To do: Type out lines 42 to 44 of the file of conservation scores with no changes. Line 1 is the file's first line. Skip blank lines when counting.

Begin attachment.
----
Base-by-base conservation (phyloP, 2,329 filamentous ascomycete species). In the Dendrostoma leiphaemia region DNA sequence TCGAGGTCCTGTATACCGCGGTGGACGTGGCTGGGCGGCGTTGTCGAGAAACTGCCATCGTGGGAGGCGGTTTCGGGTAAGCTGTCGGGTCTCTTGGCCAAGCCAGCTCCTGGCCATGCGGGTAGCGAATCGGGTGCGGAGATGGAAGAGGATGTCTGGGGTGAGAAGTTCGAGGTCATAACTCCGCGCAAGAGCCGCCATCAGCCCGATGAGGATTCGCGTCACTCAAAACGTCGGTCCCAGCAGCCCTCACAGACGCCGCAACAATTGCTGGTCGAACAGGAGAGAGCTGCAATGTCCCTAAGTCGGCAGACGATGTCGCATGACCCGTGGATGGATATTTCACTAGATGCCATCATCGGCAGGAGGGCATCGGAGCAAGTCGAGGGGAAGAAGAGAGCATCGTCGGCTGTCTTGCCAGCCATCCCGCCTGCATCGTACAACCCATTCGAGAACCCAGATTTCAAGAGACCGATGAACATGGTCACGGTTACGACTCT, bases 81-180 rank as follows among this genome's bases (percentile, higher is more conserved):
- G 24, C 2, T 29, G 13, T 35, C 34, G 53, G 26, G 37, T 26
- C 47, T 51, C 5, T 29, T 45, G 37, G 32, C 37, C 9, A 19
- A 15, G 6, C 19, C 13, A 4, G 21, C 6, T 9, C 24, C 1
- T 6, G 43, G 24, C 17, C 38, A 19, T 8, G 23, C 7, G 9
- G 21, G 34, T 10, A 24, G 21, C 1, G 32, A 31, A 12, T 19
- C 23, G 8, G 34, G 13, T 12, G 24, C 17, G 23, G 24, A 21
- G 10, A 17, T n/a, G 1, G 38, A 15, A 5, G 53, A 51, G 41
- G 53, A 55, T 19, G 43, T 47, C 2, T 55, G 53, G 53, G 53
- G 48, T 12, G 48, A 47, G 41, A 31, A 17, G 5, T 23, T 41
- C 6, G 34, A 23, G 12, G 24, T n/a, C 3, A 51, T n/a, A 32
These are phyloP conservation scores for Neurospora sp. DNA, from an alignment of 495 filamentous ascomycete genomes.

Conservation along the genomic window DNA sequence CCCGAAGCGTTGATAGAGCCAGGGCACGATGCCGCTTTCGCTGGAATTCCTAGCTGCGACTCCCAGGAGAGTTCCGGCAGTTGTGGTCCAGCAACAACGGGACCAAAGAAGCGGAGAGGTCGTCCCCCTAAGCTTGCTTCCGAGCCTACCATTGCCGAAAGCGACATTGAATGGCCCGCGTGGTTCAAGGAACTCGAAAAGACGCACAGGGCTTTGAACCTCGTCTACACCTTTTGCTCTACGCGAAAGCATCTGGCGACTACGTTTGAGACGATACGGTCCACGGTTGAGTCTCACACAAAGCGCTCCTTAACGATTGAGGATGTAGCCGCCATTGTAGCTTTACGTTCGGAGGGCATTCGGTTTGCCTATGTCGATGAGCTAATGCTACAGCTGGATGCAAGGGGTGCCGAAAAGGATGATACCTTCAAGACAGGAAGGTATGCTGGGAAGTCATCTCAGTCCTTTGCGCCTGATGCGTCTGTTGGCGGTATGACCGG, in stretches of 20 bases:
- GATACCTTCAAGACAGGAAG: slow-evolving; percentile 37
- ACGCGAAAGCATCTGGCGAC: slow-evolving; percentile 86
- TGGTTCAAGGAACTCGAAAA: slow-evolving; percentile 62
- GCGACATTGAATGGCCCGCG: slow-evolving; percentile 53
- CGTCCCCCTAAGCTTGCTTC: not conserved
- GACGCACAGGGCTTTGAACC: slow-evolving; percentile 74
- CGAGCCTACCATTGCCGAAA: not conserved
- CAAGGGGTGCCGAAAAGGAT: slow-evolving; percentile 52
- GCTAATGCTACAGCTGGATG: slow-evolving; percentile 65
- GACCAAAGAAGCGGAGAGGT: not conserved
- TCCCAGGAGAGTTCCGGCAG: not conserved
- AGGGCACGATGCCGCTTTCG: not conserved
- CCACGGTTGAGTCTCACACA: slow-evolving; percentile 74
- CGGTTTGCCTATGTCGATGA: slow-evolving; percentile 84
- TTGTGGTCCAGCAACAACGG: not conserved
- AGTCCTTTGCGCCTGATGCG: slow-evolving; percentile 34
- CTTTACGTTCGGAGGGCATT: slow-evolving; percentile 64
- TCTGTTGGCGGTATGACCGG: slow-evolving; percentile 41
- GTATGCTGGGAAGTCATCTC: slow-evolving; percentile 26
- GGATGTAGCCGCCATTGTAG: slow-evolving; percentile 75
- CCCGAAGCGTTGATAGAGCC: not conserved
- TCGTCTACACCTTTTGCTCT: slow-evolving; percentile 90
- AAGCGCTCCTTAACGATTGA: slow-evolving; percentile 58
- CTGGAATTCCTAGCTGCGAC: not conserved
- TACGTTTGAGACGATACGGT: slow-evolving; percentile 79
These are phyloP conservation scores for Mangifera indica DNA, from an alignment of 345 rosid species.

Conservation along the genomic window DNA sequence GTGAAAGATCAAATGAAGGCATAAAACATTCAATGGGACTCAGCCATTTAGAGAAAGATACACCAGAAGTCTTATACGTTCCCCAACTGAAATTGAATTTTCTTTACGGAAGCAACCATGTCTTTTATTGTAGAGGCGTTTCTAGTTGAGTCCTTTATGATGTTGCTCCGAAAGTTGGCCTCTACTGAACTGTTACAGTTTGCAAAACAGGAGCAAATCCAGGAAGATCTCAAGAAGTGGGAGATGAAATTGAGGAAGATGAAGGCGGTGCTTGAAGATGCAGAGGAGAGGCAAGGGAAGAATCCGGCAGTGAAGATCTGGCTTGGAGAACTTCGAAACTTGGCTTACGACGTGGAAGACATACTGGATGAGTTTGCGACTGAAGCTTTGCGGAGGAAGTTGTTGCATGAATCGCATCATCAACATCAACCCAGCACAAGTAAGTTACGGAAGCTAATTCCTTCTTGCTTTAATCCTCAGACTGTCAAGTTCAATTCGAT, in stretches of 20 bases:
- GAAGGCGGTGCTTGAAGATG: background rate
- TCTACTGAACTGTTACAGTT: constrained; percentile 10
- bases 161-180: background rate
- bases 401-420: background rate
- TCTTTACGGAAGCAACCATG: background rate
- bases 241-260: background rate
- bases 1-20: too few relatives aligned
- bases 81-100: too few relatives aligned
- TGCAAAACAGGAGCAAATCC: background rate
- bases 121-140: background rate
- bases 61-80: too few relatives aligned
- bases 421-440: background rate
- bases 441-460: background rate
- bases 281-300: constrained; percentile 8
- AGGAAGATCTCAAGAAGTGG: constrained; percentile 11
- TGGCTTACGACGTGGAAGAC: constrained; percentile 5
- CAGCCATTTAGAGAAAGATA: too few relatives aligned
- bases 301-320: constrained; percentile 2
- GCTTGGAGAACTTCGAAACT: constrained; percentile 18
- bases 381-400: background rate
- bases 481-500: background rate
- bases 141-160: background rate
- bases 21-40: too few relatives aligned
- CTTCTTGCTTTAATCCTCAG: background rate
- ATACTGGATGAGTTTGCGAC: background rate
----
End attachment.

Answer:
- TCTACTGAACTGTTACAGTT: constrained; percentile 10
- bases 161-180: background rate
- bases 401-420: background rate